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7

My question is, do you think we should look into upgrading to SQL Server 2014 Enterprise so that we can partition our time sheet tables? No. Absolutely not. On a pocket change server of 8 cores you would be spending ~$50k and be unlikely to see any benefit. I would suggest trying, in this order: Increase the memory allocation to SQL Server. You ...


6

Let's break this question up into a few parts. Q: I need to insert 1mm rows a day. Is that a lot? Not really. 1mm divided by 24 hours divided by 60 minutes divided by 60 seconds gives you about 12 inserts per second. For a rough frame of perspective, it's not unusual to see 1,000 inserts per second in typical commodity servers with no tuning. Granted, ...


5

With respect to your question about using Vertica during the ETL, it's very rarely necessary (although not unknown) to use a different type of database for the ETL. I would not do that unless you perceive a specific need to do so. The only times I've ever heard of this being done due to interactions with legacy data sources. Although @Kermit works with ...


5

What you are seeing on net is mostly a copied advise where people actually want to say that "please don't make shrinking data file or log file a daily routine operation". Had it been so bad Microsoft would have removed it but it is still there and even most experienced DBA's and developer use it but they are aware about the after affects so they know what to ...


4

The major differences are related to duplicate entries in both data and metadata, and the existence of NULL values. SQL implementations deviate from the relational model for practical reasons, for the most part. Read up on the topic in SQL and Relational Theory by C.J. Date or (Kudos to Bill Karwin for this title by the same author) read pages 2 and 3 in ...


4

I'm going to assume that you already have the budget to implement some data warehouse solution. Just briefly talking about Vertica; it is a load and read optimized platform, and certainly not designed for OLTP. The piece on staging and processing data would need some more thought. Vertica isn't really designed to have data staged, cleansed, and moved into ...


4

It's a good pick to use it? If I was hired on a new company, it's a good pick to use maintenance plan ( for me, looks like too "simple", don't want to look a bad DBA). Maintenance plans are not bad, but when your environment grows, the limited flexiblity and functionality that maintenance plans provide wont be sufficient. For e.g Maintenance plans ...


3

Redundancy does not mean: Columns that have the same data type Columns (or rows) that have the same data value (if this is coincidental) Columns that are foreign keys that link a child table to its parent (including the same data value as FK and PK in the respective tables) Redundancy is not about columns or rows for that matter. Redundancy is about ...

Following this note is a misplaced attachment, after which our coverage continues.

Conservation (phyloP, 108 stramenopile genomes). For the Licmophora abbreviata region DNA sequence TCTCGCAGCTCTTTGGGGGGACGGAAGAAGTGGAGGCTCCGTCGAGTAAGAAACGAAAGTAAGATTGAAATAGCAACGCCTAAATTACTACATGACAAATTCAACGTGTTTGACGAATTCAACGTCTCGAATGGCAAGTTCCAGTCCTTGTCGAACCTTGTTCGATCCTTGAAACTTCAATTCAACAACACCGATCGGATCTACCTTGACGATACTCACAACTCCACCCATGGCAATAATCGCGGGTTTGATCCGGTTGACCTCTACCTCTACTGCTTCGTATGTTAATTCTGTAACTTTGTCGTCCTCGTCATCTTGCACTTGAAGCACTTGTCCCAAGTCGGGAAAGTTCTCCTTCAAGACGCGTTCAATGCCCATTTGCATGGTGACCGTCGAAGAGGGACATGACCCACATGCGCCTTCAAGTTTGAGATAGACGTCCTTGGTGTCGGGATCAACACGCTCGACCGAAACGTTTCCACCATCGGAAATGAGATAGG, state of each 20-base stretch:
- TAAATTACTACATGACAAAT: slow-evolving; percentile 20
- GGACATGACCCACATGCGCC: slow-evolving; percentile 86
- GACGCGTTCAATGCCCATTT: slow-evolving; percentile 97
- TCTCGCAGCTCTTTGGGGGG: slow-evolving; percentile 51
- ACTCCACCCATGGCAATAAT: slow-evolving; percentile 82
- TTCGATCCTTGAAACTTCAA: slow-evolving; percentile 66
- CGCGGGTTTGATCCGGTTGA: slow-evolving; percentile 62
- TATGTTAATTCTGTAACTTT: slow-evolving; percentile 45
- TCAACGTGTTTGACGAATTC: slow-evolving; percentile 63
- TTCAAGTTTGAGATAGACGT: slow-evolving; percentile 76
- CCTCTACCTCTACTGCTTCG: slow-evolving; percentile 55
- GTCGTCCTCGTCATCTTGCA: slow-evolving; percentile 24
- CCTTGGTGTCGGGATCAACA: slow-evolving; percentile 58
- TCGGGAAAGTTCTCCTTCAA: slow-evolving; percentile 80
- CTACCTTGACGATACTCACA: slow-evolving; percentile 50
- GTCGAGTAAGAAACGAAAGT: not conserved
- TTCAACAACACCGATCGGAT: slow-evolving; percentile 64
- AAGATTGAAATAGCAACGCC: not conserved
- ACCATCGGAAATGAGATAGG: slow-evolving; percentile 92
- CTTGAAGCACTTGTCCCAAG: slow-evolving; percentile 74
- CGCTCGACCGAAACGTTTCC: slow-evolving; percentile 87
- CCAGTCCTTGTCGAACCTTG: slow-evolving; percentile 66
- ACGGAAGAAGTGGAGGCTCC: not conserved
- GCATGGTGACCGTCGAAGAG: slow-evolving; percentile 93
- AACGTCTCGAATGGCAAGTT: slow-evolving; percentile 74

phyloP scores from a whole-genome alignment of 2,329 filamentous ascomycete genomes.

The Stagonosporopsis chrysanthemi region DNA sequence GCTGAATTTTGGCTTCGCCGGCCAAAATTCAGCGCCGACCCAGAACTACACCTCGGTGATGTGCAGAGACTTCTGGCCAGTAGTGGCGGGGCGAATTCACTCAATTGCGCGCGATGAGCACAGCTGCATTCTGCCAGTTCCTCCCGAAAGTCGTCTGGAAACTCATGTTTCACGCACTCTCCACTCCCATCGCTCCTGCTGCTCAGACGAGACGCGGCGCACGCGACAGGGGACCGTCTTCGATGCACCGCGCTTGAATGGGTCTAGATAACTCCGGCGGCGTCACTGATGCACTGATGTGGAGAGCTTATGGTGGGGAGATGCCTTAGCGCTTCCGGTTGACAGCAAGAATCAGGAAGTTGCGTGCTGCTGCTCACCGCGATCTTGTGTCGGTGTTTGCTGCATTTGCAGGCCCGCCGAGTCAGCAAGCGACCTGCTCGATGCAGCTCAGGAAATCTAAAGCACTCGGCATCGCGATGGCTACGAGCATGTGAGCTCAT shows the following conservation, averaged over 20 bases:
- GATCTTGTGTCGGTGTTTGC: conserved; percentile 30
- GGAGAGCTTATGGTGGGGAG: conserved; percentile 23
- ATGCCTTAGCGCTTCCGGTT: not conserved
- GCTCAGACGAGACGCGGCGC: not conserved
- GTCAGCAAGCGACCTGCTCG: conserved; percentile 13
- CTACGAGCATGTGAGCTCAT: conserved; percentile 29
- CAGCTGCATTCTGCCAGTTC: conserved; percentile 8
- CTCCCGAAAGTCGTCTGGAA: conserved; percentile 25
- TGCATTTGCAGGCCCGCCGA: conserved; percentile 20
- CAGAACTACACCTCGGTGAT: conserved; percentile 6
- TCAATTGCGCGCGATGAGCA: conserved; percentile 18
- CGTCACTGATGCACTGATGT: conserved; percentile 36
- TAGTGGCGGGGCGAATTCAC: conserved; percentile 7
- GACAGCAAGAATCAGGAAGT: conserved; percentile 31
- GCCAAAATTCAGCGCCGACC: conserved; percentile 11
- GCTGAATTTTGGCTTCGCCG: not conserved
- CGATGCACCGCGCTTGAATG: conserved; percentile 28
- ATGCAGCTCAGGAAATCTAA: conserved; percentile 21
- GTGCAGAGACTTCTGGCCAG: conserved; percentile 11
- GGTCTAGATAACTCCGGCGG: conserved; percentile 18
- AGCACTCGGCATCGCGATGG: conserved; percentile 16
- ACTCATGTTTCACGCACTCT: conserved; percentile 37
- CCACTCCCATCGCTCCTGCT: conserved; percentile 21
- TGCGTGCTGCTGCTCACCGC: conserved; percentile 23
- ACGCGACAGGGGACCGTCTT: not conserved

3

There are a variety of factors that would cause IT organizations to be cautious about creating databases and giving business users the level of access to those systems that you are, presumably, asking for when you talk about wanting to "play with" the data. First off, since you're in a company that does trading, that implies that there are dozens of laws ...


3

If it's a data warehouse system you're looking at, you may wish to consider InfiniDB. It's an Open Source columnar storage engine designed for DW type loads - it falls into the NewSQL paradigm as defined by Michael Stonebraker. There's also InfoBright, which is a similar offering. Of course, you may not require any special software at all - vanilla MySQL ...


3

You haven't really given us much info about what this data is going to be used for. I mean, you have said what data is going to be stored, but what are you going to do with it? If your purpose is storing the data then reporting on it, then I think you're looking in the wrong place. A simple MySQL or SQL Database would do just fine and the reporting tools ...


3

Shrinking database log file is necessary if log has grown out of control whether after a one-time data delete or where recovery model of the database is FULL and no log backups have been carried out. To reverse the effect of a one-time operation that caused unexpected log file growth are convincing reasons for shrinking a database\ database file. ...


3

Having done this type of project before, here's some of the practical gotchas to look out for: "2. This master then does one-way slave propagation to up to 200 read-only servers via VPN." Think carefully about the network traffic required here. In the simplest terms, if the insert/update/delete load on the database takes up 1/200th of a network cable's ...


2

If you are using SQL Logins, then basically, no. You'll want to have sqlcmd use the person's domain login to connect to the SQL Instance (the -E parameter instead of -U and -P). You can use a login trigger to ensure that they are only able to connect via sqlcmd if you want to prevent them from logging in via SQL Server management studio (it isn't a perfect ...


2